What's your business model?


How does TubeMogul make money?

TubeMogul makes money from the two different ways that ads are bought and sold

Innovation series by Steven Loeb
December 18, 2015
Short URL:


Though it started out as a video analytics platform, TubeMogul pivoted to become a programmatic video advertising platform focused exclusively on the buy side of the media industry.

Unlike other ad tech companies, TubeMogul’s revenue comes exclusively from advertisers; the company does not make money by providing services to publishers. Instead, they provide a SaaS based platform that brands and agencies use to buy media.

The platform automates the execution of campaigns across TV and digital video and optimizes where ads run in real-time based on the goals of each campaign.

The company has two revenue channels, based on the two ways that ads are bought and sold. The first is Platform Direct, and the second is Platform Services. So what's the difference between those two?

Platform Services is a more traditional, service-driven model. Brands or advertising agencies send out a request-for-proposal on a campaign-by-campaign basis, seek guarantees, i.e. cost per click, or cost per ad that is actually viewed to completion, and then choose partners. If TubeMogul wins the business, the company’s operations and account management teams execute campaigns on an advertiser’s behalf using the company’s software.

That kind of buying falls under Platform Services. It is campaign-based, high touch and the price is fixed.

What is happening, though, is that the way brands and agencies buy ads is moving to a more automated, software-as-a-service based model, where a brand or agency partners with the company once and logs in on an ongoing basis to execute campaigns themselves on a self-serve basis.

Instead of trying to win a campaign, TubeMogul has a contract with a brand or agency that dictates what the company will charge for a percent of spend, or fees for using certain features of the software. This kind of buying is Platform Direct. These are one-time models, that are low-touch/self serve.

Examples of TubeMogul’s Platform Direct clients include agencies, such as Trilia Media, Marc USA, Empower MediaMarketing, as well as brands like Dannon, Heineken and Lenovo.

The majority of TubeMogul's revenue comes from Platform Services, which accounted for $72 million of its $122.2 million revenue through the first nine months of this year. That is up around 60 percent from $78 million in the same time period in 2014. Platform Direct was $50 million during the first nine months, up 52 percent from $32.9 million last year.

Direct comparisons between the two revenue types can be misleading, however, since they are accounted for differently (see illustration below).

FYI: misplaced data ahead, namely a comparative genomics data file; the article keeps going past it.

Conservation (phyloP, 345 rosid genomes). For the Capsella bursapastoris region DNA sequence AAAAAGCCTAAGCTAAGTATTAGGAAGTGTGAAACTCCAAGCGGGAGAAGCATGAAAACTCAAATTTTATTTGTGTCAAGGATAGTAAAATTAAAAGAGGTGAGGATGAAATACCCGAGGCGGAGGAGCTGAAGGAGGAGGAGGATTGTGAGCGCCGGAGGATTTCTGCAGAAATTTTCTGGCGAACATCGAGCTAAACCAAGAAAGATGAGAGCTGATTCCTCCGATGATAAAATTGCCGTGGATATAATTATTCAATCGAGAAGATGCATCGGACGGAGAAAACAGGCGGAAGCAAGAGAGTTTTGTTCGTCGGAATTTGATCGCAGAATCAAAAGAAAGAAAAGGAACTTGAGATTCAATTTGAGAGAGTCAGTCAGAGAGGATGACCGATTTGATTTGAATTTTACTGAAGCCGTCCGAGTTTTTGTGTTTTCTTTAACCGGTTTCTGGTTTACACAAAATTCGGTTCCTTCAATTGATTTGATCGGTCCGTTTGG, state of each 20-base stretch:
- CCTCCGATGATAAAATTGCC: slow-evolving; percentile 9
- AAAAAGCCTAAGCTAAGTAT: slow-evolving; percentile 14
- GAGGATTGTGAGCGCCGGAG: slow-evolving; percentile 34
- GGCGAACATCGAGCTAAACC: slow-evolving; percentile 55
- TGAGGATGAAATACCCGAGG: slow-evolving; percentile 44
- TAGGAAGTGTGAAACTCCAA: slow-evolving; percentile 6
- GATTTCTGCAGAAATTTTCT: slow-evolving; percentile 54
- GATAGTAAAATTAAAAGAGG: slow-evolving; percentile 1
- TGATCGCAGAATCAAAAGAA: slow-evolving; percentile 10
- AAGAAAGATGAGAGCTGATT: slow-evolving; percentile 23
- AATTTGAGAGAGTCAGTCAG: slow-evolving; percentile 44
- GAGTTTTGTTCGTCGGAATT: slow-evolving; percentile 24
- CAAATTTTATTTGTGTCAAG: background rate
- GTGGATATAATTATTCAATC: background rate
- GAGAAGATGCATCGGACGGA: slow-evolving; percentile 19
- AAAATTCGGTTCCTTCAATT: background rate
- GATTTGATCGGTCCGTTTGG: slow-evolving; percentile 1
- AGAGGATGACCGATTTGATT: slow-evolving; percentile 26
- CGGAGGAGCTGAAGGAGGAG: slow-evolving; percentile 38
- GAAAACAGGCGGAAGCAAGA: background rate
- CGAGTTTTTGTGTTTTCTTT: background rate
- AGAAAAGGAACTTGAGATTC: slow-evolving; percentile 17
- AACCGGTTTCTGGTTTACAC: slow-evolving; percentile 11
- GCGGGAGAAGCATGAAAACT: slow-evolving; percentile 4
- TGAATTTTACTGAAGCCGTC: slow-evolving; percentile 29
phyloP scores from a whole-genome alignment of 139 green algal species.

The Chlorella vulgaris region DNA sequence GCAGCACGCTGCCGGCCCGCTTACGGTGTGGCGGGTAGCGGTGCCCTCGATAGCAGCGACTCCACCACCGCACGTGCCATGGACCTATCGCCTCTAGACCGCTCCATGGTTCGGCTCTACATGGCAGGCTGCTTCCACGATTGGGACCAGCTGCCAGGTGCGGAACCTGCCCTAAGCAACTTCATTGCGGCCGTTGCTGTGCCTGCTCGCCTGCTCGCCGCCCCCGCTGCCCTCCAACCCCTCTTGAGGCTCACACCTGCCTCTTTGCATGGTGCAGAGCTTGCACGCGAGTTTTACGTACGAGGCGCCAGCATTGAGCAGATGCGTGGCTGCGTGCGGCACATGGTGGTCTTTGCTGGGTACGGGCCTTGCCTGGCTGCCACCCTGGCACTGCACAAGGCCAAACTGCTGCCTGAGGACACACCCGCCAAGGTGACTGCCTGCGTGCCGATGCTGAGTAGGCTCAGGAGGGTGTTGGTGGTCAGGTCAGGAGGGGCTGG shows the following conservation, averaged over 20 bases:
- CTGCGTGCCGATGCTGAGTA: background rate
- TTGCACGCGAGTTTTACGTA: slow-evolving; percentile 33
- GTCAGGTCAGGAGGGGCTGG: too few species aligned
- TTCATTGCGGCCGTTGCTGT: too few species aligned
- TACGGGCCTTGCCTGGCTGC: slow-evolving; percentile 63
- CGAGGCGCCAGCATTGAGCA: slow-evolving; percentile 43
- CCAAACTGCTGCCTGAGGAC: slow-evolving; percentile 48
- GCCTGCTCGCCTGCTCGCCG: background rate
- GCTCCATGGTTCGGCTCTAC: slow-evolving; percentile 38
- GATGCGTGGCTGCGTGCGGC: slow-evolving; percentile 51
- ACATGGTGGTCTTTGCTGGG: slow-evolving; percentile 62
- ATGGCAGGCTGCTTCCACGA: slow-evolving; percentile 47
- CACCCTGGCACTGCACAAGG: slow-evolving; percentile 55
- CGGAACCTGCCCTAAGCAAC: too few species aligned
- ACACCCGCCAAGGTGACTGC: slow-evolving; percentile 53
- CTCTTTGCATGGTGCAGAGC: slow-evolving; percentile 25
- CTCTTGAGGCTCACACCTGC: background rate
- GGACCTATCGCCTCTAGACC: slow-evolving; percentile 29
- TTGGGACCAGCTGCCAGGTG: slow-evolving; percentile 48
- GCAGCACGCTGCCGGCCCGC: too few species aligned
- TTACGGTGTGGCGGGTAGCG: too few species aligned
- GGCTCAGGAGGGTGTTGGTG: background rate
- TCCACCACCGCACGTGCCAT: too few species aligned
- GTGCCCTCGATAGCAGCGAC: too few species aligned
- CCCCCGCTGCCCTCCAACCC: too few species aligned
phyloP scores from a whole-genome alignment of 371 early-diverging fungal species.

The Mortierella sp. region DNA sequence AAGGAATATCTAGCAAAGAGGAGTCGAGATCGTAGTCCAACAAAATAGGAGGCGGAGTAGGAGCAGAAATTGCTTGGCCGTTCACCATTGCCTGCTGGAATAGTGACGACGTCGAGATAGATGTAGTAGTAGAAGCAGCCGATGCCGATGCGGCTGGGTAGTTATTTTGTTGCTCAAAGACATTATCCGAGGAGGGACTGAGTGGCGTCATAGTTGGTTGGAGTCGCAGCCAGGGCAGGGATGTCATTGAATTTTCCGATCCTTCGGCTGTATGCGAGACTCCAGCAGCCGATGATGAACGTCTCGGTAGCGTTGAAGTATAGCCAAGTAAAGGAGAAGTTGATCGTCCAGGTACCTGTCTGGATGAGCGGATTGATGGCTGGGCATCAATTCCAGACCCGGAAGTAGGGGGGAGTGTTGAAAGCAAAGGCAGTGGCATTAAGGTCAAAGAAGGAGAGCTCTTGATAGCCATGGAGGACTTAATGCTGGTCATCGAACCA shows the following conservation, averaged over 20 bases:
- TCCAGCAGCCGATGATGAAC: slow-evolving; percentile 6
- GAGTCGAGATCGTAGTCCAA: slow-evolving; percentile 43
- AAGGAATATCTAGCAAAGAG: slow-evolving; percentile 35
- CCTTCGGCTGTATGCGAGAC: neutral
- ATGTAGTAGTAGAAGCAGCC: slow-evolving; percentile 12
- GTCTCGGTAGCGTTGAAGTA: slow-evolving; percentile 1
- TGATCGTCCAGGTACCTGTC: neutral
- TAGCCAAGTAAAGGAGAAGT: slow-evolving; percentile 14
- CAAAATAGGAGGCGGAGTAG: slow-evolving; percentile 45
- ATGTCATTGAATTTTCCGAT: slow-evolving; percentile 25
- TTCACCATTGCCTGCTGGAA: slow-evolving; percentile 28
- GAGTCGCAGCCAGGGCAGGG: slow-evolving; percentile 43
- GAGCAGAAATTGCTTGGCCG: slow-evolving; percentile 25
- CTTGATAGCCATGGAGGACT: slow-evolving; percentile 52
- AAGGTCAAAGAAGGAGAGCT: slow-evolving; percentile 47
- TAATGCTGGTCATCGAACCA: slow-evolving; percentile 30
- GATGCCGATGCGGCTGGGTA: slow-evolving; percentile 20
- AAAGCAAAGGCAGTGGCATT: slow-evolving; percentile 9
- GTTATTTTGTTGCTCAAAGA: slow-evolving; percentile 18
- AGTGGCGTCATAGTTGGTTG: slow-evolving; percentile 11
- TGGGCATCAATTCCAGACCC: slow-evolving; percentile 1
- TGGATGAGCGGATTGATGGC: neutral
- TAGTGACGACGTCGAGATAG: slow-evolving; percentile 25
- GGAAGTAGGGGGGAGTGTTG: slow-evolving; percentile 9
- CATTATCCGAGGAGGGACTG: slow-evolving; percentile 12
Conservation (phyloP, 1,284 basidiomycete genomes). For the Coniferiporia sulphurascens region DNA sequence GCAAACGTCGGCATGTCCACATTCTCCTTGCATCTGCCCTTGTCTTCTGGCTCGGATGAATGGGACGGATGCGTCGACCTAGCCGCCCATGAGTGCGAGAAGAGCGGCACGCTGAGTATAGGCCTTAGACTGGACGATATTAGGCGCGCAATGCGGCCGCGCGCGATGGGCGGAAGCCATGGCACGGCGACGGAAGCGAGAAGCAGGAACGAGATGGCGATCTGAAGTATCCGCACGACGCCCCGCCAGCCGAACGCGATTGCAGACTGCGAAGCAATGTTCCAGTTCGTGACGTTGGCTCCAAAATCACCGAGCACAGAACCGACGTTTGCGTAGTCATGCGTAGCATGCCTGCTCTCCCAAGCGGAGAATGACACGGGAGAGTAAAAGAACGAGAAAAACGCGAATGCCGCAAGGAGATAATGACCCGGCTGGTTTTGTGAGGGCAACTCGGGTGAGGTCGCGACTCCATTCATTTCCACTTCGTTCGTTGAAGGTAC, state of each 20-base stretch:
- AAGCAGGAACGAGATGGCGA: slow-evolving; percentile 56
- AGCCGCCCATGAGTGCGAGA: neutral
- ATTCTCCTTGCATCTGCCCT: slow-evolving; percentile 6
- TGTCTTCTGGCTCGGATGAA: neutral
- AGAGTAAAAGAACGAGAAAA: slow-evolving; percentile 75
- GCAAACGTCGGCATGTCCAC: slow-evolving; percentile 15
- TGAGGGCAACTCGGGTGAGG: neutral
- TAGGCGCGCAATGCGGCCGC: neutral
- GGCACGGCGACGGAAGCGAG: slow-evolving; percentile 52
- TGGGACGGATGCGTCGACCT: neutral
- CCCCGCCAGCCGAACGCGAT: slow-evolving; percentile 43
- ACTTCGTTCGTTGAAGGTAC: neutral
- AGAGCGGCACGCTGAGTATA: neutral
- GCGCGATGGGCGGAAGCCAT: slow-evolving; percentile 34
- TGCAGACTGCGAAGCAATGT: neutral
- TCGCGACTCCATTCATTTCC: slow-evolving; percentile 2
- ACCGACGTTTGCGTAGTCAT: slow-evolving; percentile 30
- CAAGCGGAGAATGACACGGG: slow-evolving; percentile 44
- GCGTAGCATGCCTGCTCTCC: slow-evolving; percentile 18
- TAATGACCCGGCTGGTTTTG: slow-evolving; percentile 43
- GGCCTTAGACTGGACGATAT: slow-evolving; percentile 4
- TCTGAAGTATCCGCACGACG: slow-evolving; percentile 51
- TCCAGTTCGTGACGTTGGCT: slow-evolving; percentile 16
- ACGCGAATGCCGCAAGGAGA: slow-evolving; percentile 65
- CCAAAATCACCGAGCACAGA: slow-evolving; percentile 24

Looking at spend flowing through the software illustrates the trend toward Platform Direct more clearly. The share of ad spend coming from Platform Direct has been increasing every year since 2011, when it was only 24 percent to 76 percent for Platform Services. In 2014 it was basically inversed, with Platform Services accounting for 74 percent of ad spend, compared to 26 percent for Platform Services.

Founded in 2006, TubeMogul raised a total of $53 million in funding, including a $10 million Series C from SingTel Innov8, Cross Creek Capital, Digital Advertising Consortium, Foundation Capital and Trinity Ventures.

TubeMogul went public in July of 2014. It is currently trading at $13.62 a share, nearly double its $7 IPO price. That is down $10 from its high of $23.62 in December of 2014.

(Image source:

Related companies, investors and entrepreneurs

TubeMogul, Inc.
Description: Founded in 2006 by online video buffs who met while in graduate school and won the UC Berkeley Business Plan Competition, TubeMogul's obj...

Related news


Featured Stories


Other episodes of this series

How does TaskRabbit make money?


What's your business model?

by Steven Loeb
TaskRabbit takes 15 percent from every completed job, and charges a 7.5 percent Trust & Support fee

How does Lime make money?


What's your business model?

by Steven Loeb
Lime, which recently raised a $335M round and partnered with Uber, charges users a fee to ride

How does Adyen make money?


What's your business model?

by Steven Loeb
Adyen, which recently signed as primary payments partner for eBay, makes money from transaction fees

How does Coinbase make money?


What's your business model?

by Steven Loeb
Coinbase charges its users fees for buying and selling cryptocurrencies on the platform

How does Pluralsight make money?


What's your business model?

by Steven Loeb
The edtech company charges a monthly or annual subscription fee to individuals and businesses